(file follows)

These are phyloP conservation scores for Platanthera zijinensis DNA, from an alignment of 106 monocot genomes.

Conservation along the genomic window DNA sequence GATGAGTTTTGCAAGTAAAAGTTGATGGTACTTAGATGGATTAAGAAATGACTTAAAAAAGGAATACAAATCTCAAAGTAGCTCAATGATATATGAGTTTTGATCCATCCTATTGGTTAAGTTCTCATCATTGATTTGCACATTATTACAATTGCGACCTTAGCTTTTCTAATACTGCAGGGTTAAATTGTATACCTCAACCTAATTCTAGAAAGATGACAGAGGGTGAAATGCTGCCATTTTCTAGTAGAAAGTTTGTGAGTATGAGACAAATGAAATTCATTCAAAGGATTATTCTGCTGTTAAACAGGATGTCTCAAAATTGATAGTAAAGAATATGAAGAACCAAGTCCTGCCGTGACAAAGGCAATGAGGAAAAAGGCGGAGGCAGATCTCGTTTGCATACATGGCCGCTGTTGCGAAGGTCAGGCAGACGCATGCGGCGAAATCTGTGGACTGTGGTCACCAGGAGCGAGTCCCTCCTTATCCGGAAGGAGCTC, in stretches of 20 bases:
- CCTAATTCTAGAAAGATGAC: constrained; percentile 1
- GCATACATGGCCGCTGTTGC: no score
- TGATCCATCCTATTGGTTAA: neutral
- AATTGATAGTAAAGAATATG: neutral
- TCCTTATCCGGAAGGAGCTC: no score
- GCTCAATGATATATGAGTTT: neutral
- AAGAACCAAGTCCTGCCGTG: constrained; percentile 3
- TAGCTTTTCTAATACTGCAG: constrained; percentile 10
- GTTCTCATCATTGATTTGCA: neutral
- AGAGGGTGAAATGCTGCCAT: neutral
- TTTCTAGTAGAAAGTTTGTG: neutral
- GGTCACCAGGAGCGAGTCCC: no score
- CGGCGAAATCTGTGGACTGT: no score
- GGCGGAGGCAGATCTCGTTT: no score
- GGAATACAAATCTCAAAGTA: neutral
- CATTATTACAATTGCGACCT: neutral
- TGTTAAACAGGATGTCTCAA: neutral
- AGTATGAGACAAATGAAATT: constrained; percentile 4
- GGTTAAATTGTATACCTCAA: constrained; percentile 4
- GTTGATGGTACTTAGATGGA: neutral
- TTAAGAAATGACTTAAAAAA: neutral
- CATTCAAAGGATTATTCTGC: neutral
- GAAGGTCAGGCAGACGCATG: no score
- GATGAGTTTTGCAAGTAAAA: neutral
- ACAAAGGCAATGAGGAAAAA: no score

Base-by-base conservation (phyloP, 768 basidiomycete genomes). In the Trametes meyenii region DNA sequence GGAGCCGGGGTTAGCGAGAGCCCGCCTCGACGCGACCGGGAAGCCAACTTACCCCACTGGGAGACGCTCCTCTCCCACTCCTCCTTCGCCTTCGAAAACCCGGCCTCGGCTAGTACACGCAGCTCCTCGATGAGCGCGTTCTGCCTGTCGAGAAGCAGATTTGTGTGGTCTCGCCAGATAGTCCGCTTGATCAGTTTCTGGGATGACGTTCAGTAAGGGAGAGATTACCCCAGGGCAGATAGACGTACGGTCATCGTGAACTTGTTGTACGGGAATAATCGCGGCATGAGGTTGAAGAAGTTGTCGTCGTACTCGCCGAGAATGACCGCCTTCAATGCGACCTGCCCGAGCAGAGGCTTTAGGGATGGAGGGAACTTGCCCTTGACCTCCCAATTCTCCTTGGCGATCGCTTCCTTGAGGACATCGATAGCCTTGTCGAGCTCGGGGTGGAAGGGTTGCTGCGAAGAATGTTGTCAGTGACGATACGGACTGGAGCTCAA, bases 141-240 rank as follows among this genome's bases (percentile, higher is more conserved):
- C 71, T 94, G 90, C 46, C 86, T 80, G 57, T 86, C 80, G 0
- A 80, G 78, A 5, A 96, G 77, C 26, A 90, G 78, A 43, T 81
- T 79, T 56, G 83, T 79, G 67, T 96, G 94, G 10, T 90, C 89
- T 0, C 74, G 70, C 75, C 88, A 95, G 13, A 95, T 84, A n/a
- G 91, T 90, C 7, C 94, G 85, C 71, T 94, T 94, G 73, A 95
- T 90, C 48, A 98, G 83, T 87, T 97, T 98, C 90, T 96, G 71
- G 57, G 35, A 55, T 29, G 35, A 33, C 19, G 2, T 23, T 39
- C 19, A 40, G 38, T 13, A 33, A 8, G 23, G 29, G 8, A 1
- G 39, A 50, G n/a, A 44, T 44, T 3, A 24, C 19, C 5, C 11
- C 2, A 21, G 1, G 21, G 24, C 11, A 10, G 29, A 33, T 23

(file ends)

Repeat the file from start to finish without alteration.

These are phyloP conservation scores for Platanthera zijinensis DNA, from an alignment of 106 monocot genomes.

Conservation along the genomic window DNA sequence GATGAGTTTTGCAAGTAAAAGTTGATGGTACTTAGATGGATTAAGAAATGACTTAAAAAAGGAATACAAATCTCAAAGTAGCTCAATGATATATGAGTTTTGATCCATCCTATTGGTTAAGTTCTCATCATTGATTTGCACATTATTACAATTGCGACCTTAGCTTTTCTAATACTGCAGGGTTAAATTGTATACCTCAACCTAATTCTAGAAAGATGACAGAGGGTGAAATGCTGCCATTTTCTAGTAGAAAGTTTGTGAGTATGAGACAAATGAAATTCATTCAAAGGATTATTCTGCTGTTAAACAGGATGTCTCAAAATTGATAGTAAAGAATATGAAGAACCAAGTCCTGCCGTGACAAAGGCAATGAGGAAAAAGGCGGAGGCAGATCTCGTTTGCATACATGGCCGCTGTTGCGAAGGTCAGGCAGACGCATGCGGCGAAATCTGTGGACTGTGGTCACCAGGAGCGAGTCCCTCCTTATCCGGAAGGAGCTC, in stretches of 20 bases:
- CCTAATTCTAGAAAGATGAC: constrained; percentile 1
- GCATACATGGCCGCTGTTGC: no score
- TGATCCATCCTATTGGTTAA: neutral
- AATTGATAGTAAAGAATATG: neutral
- TCCTTATCCGGAAGGAGCTC: no score
- GCTCAATGATATATGAGTTT: neutral
- AAGAACCAAGTCCTGCCGTG: constrained; percentile 3
- TAGCTTTTCTAATACTGCAG: constrained; percentile 10
- GTTCTCATCATTGATTTGCA: neutral
- AGAGGGTGAAATGCTGCCAT: neutral
- TTTCTAGTAGAAAGTTTGTG: neutral
- GGTCACCAGGAGCGAGTCCC: no score
- CGGCGAAATCTGTGGACTGT: no score
- GGCGGAGGCAGATCTCGTTT: no score
- GGAATACAAATCTCAAAGTA: neutral
- CATTATTACAATTGCGACCT: neutral
- TGTTAAACAGGATGTCTCAA: neutral
- AGTATGAGACAAATGAAATT: constrained; percentile 4
- GGTTAAATTGTATACCTCAA: constrained; percentile 4
- GTTGATGGTACTTAGATGGA: neutral
- TTAAGAAATGACTTAAAAAA: neutral
- CATTCAAAGGATTATTCTGC: neutral
- GAAGGTCAGGCAGACGCATG: no score
- GATGAGTTTTGCAAGTAAAA: neutral
- ACAAAGGCAATGAGGAAAAA: no score

Base-by-base conservation (phyloP, 768 basidiomycete genomes). In the Trametes meyenii region DNA sequence GGAGCCGGGGTTAGCGAGAGCCCGCCTCGACGCGACCGGGAAGCCAACTTACCCCACTGGGAGACGCTCCTCTCCCACTCCTCCTTCGCCTTCGAAAACCCGGCCTCGGCTAGTACACGCAGCTCCTCGATGAGCGCGTTCTGCCTGTCGAGAAGCAGATTTGTGTGGTCTCGCCAGATAGTCCGCTTGATCAGTTTCTGGGATGACGTTCAGTAAGGGAGAGATTACCCCAGGGCAGATAGACGTACGGTCATCGTGAACTTGTTGTACGGGAATAATCGCGGCATGAGGTTGAAGAAGTTGTCGTCGTACTCGCCGAGAATGACCGCCTTCAATGCGACCTGCCCGAGCAGAGGCTTTAGGGATGGAGGGAACTTGCCCTTGACCTCCCAATTCTCCTTGGCGATCGCTTCCTTGAGGACATCGATAGCCTTGTCGAGCTCGGGGTGGAAGGGTTGCTGCGAAGAATGTTGTCAGTGACGATACGGACTGGAGCTCAA, bases 141-240 rank as follows among this genome's bases (percentile, higher is more conserved):
- C 71, T 94, G 90, C 46, C 86, T 80, G 57, T 86, C 80, G 0
- A 80, G 78, A 5, A 96, G 77, C 26, A 90, G 78, A 43, T 81
- T 79, T 56, G 83, T 79, G 67, T 96, G 94, G 10, T 90, C 89
- T 0, C 74, G 70, C 75, C 88, A 95, G 13, A 95, T 84, A n/a
- G 91, T 90, C 7, C 94, G 85, C 71, T 94, T 94, G 73, A 95
- T 90, C 48, A 98, G 83, T 87, T 97, T 98, C 90, T 96, G 71
- G 57, G 35, A 55, T 29, G 35, A 33, C 19, G 2, T 23, T 39
- C 19, A 40, G 38, T 13, A 33, A 8, G 23, G 29, G 8, A 1
- G 39, A 50, G n/a, A 44, T 44, T 3, A 24, C 19, C 5, C 11
- C 2, A 21, G 1, G 21, G 24, C 11, A 10, G 29, A 33, T 23